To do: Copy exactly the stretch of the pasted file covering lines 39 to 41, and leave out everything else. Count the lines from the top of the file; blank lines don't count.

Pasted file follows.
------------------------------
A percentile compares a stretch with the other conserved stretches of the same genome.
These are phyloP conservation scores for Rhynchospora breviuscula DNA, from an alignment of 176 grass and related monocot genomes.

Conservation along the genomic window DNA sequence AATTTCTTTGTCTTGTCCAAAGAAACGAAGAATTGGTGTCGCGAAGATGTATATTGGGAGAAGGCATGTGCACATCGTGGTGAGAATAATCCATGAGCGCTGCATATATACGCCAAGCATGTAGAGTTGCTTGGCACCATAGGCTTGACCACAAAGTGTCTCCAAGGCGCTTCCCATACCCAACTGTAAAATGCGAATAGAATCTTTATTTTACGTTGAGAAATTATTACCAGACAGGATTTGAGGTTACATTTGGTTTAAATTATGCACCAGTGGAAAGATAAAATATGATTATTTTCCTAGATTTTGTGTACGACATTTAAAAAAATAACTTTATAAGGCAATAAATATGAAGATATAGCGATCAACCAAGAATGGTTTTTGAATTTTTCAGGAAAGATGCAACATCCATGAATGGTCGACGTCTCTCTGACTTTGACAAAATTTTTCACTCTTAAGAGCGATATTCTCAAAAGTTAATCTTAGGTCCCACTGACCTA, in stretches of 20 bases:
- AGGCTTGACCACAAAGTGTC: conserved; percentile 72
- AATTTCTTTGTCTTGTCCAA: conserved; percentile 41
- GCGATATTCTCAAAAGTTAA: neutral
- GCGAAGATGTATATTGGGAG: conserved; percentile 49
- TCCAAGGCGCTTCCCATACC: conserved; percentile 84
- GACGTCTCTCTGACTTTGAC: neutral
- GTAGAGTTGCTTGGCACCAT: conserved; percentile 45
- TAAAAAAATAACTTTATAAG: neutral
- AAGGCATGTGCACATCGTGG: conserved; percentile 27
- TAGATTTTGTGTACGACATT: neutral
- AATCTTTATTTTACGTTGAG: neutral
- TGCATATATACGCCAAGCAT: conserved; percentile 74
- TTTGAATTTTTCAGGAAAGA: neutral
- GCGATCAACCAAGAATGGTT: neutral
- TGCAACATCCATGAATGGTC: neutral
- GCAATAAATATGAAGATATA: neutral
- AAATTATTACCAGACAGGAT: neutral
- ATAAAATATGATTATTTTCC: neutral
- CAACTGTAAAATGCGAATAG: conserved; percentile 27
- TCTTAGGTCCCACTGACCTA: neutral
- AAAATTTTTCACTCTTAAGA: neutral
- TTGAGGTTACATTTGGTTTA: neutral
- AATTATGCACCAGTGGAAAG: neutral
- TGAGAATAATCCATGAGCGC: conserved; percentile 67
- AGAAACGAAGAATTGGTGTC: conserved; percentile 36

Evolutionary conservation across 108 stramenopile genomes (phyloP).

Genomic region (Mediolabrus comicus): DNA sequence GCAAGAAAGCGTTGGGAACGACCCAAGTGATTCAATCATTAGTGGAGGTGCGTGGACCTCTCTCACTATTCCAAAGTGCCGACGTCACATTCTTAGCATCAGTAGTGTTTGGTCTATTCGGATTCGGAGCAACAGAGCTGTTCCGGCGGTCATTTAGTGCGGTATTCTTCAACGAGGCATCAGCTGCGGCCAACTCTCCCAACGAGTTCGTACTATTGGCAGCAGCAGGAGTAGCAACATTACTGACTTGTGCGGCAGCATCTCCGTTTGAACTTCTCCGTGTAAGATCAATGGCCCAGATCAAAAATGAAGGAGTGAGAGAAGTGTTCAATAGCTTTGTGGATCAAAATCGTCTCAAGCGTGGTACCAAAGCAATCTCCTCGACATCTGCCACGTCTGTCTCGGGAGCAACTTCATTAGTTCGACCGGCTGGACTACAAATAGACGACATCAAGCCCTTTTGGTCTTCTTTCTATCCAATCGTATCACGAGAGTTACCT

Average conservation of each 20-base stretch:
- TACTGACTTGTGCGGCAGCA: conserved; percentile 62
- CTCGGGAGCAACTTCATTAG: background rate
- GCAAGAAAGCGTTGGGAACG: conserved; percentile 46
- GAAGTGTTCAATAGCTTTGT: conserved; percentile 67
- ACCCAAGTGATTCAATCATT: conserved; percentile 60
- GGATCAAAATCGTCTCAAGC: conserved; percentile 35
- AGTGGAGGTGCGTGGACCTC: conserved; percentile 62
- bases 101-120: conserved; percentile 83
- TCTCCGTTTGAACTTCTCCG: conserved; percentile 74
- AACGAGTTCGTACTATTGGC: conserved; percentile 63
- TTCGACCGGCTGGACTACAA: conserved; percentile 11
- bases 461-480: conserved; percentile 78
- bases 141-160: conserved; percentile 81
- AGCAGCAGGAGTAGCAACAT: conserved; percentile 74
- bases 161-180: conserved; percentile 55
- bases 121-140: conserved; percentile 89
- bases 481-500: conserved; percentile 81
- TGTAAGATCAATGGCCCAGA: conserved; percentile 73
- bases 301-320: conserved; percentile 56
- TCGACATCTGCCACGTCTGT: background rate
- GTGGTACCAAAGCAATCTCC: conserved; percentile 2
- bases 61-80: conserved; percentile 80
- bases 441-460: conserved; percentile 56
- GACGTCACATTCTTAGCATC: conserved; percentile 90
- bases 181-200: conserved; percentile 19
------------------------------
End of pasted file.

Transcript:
- bases 101-120: conserved; percentile 83
- TCTCCGTTTGAACTTCTCCG: conserved; percentile 74
- AACGAGTTCGTACTATTGGC: conserved; percentile 63